The Central York school board will vote Monday on whether to change the way students' grade point averages are calculated.
In the interest of ensuring a fair process, the administration recommended not weighting the grades for college classes students take while still attending Central and not including them in students' GPAs.
Those are known as dual enrollment classes, and the change was proposed because York College, Penn State York and HACC's York campus do not provide numerical grades to Central. For the past several years, students who received an "A" in a dual enrollment class have automatically received a 100 percent for GPA calculations.
This week, the board continued a discussion from last month about the proposed change.
School comparison: High school principal Ryan Caufman and guidance counselor Matt McGee presented information about how other York County schools treat dual enrollment classes.
Red Lion, Southern York, and Spring Grove weight dual enrollment classes and count the grades in their GPA calculations. Dallastown uses a unique scale model, and Eastern York does not weight the classes, but does count the grades toward students' GPAs. York Suburban chooses not to give credit at all for the classes because the district has no oversight of course content, Caufman reported.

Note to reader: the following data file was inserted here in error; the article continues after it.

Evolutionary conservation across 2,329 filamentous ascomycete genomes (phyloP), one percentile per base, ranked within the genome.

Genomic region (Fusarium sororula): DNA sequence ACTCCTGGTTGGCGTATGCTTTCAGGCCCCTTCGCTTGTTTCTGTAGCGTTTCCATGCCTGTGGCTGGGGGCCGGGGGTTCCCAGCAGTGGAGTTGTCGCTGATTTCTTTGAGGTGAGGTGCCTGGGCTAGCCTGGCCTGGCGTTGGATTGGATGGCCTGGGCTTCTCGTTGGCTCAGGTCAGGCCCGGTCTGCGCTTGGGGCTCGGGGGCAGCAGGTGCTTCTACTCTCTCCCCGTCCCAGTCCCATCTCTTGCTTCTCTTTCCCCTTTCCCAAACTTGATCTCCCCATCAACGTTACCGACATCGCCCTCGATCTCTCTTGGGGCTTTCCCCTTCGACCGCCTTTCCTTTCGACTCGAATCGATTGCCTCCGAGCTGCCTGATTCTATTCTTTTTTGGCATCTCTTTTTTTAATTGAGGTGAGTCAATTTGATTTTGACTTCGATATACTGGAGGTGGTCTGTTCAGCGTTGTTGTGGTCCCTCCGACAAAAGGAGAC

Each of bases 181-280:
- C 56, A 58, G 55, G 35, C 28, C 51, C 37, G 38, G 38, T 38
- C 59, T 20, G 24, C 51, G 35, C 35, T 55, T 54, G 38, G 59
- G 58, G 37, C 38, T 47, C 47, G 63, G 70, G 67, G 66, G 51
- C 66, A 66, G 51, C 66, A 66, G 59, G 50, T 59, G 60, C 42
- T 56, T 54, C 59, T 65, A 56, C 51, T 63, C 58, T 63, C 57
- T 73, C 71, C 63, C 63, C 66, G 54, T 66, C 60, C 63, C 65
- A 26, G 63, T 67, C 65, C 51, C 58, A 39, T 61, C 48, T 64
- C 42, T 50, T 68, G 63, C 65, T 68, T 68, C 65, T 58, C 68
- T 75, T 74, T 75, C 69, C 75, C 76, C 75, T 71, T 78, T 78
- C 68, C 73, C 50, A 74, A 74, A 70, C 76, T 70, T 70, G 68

"I'm really bothered by this," said board member Greg Lewis, adding he is worried about changing a policy so that it's so different from many of the surrounding school districts.
Close rankings: Lewis asked how close the determination for valedictorian and salutatorian has been in the past several years, and if dual enrollment boosts played any part in determining the top few students.
McGee said there have been extremely close rankings that included top students who took dual enrollment classes in the past few years. McGee said he isn't sure if a change in GPA calculation would have meant a different student would have been valedictorian.
McGee said there are still advantages to dual enrollment classes: Students can take the courses for half the price and can often test out of introductory courses in college. But that doesn't mean the students should also get an extra GPA boost in high school, he said.
Board member Eric Wolfgang said he is torn on this issue: He doesn't think students should get an extra grade boost by taking dual enrollment classes but is also worried about making the program less appealing to students.
Under the proposal, honors, advanced placement and College in the Classroom classes would receive 1.1, 1.2 and 1.2 weighting, respectively.
Dual enrollment courses, which had been weighted at 1.2, would not be included in GPA calculations at all.
The board will vote on the policy at its Monday meeting.
— Reach Nikelle Snader at email@example.com.